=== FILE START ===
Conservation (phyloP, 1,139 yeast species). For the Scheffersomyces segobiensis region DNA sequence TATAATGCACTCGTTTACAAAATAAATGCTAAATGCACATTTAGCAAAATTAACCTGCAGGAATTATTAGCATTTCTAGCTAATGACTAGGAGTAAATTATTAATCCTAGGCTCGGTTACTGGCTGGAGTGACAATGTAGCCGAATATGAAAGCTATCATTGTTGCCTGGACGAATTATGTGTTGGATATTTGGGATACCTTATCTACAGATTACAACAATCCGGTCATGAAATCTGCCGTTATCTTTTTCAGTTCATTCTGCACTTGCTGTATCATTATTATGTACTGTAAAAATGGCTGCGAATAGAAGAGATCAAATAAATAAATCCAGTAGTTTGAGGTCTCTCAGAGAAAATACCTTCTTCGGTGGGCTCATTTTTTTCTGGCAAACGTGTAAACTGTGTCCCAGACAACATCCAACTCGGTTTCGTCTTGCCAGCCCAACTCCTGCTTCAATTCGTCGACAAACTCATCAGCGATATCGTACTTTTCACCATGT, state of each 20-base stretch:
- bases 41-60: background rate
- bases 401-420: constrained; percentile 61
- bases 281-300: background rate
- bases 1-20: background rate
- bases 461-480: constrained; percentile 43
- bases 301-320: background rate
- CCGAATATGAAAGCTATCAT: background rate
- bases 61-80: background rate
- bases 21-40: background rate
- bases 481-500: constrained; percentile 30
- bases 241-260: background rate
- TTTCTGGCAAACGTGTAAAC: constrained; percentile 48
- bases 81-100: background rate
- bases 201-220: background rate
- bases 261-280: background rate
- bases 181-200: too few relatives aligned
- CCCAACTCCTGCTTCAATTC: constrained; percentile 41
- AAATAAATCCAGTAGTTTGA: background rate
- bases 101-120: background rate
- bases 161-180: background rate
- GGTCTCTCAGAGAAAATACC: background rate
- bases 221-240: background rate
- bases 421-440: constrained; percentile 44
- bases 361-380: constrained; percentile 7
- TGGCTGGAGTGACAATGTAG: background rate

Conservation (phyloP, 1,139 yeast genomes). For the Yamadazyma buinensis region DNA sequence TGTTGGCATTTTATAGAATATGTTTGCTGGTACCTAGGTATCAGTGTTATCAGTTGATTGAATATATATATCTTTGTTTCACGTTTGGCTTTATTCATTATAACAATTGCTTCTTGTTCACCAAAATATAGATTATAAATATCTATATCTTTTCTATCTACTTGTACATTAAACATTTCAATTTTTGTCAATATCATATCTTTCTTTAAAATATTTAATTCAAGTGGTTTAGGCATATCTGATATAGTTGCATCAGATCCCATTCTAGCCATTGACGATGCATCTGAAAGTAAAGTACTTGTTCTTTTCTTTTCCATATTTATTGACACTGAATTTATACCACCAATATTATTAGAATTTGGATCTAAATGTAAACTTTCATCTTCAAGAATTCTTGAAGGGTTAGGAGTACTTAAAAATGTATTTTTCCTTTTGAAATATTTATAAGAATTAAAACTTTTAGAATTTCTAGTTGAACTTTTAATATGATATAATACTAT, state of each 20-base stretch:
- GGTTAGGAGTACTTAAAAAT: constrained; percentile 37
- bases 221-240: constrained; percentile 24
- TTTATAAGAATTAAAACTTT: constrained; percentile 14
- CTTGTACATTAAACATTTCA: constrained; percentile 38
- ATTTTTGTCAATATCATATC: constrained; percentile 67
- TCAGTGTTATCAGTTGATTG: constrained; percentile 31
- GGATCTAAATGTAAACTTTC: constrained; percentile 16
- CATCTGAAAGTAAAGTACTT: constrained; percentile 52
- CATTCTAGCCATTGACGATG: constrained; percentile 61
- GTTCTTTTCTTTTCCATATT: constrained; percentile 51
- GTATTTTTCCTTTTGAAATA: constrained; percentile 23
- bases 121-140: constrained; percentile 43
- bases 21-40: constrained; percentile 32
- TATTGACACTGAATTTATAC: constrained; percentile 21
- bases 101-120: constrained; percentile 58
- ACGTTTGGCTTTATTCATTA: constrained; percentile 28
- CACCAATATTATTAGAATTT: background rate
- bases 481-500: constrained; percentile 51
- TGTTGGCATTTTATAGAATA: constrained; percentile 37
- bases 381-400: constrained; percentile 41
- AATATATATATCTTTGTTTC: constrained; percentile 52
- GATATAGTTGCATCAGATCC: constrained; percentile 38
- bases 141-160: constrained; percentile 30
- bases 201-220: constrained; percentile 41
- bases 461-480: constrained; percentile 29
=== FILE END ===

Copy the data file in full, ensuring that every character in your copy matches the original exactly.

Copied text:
Conservation (phyloP, 1,139 yeast species). For the Scheffersomyces segobiensis region DNA sequence TATAATGCACTCGTTTACAAAATAAATGCTAAATGCACATTTAGCAAAATTAACCTGCAGGAATTATTAGCATTTCTAGCTAATGACTAGGAGTAAATTATTAATCCTAGGCTCGGTTACTGGCTGGAGTGACAATGTAGCCGAATATGAAAGCTATCATTGTTGCCTGGACGAATTATGTGTTGGATATTTGGGATACCTTATCTACAGATTACAACAATCCGGTCATGAAATCTGCCGTTATCTTTTTCAGTTCATTCTGCACTTGCTGTATCATTATTATGTACTGTAAAAATGGCTGCGAATAGAAGAGATCAAATAAATAAATCCAGTAGTTTGAGGTCTCTCAGAGAAAATACCTTCTTCGGTGGGCTCATTTTTTTCTGGCAAACGTGTAAACTGTGTCCCAGACAACATCCAACTCGGTTTCGTCTTGCCAGCCCAACTCCTGCTTCAATTCGTCGACAAACTCATCAGCGATATCGTACTTTTCACCATGT, state of each 20-base stretch:
- bases 41-60: background rate
- bases 401-420: constrained; percentile 61
- bases 281-300: background rate
- bases 1-20: background rate
- bases 461-480: constrained; percentile 43
- bases 301-320: background rate
- CCGAATATGAAAGCTATCAT: background rate
- bases 61-80: background rate
- bases 21-40: background rate
- bases 481-500: constrained; percentile 30
- bases 241-260: background rate
- TTTCTGGCAAACGTGTAAAC: constrained; percentile 48
- bases 81-100: background rate
- bases 201-220: background rate
- bases 261-280: background rate
- bases 181-200: too few relatives aligned
- CCCAACTCCTGCTTCAATTC: constrained; percentile 41
- AAATAAATCCAGTAGTTTGA: background rate
- bases 101-120: background rate
- bases 161-180: background rate
- GGTCTCTCAGAGAAAATACC: background rate
- bases 221-240: background rate
- bases 421-440: constrained; percentile 44
- bases 361-380: constrained; percentile 7
- TGGCTGGAGTGACAATGTAG: background rate

Conservation (phyloP, 1,139 yeast genomes). For the Yamadazyma buinensis region DNA sequence TGTTGGCATTTTATAGAATATGTTTGCTGGTACCTAGGTATCAGTGTTATCAGTTGATTGAATATATATATCTTTGTTTCACGTTTGGCTTTATTCATTATAACAATTGCTTCTTGTTCACCAAAATATAGATTATAAATATCTATATCTTTTCTATCTACTTGTACATTAAACATTTCAATTTTTGTCAATATCATATCTTTCTTTAAAATATTTAATTCAAGTGGTTTAGGCATATCTGATATAGTTGCATCAGATCCCATTCTAGCCATTGACGATGCATCTGAAAGTAAAGTACTTGTTCTTTTCTTTTCCATATTTATTGACACTGAATTTATACCACCAATATTATTAGAATTTGGATCTAAATGTAAACTTTCATCTTCAAGAATTCTTGAAGGGTTAGGAGTACTTAAAAATGTATTTTTCCTTTTGAAATATTTATAAGAATTAAAACTTTTAGAATTTCTAGTTGAACTTTTAATATGATATAATACTAT, state of each 20-base stretch:
- GGTTAGGAGTACTTAAAAAT: constrained; percentile 37
- bases 221-240: constrained; percentile 24
- TTTATAAGAATTAAAACTTT: constrained; percentile 14
- CTTGTACATTAAACATTTCA: constrained; percentile 38
- ATTTTTGTCAATATCATATC: constrained; percentile 67
- TCAGTGTTATCAGTTGATTG: constrained; percentile 31
- GGATCTAAATGTAAACTTTC: constrained; percentile 16
- CATCTGAAAGTAAAGTACTT: constrained; percentile 52
- CATTCTAGCCATTGACGATG: constrained; percentile 61
- GTTCTTTTCTTTTCCATATT: constrained; percentile 51
- GTATTTTTCCTTTTGAAATA: constrained; percentile 23
- bases 121-140: constrained; percentile 43
- bases 21-40: constrained; percentile 32
- TATTGACACTGAATTTATAC: constrained; percentile 21
- bases 101-120: constrained; percentile 58
- ACGTTTGGCTTTATTCATTA: constrained; percentile 28
- CACCAATATTATTAGAATTT: background rate
- bases 481-500: constrained; percentile 51
- TGTTGGCATTTTATAGAATA: constrained; percentile 37
- bases 381-400: constrained; percentile 41
- AATATATATATCTTTGTTTC: constrained; percentile 52
- GATATAGTTGCATCAGATCC: constrained; percentile 38
- bases 141-160: constrained; percentile 30
- bases 201-220: constrained; percentile 41
- bases 461-480: constrained; percentile 29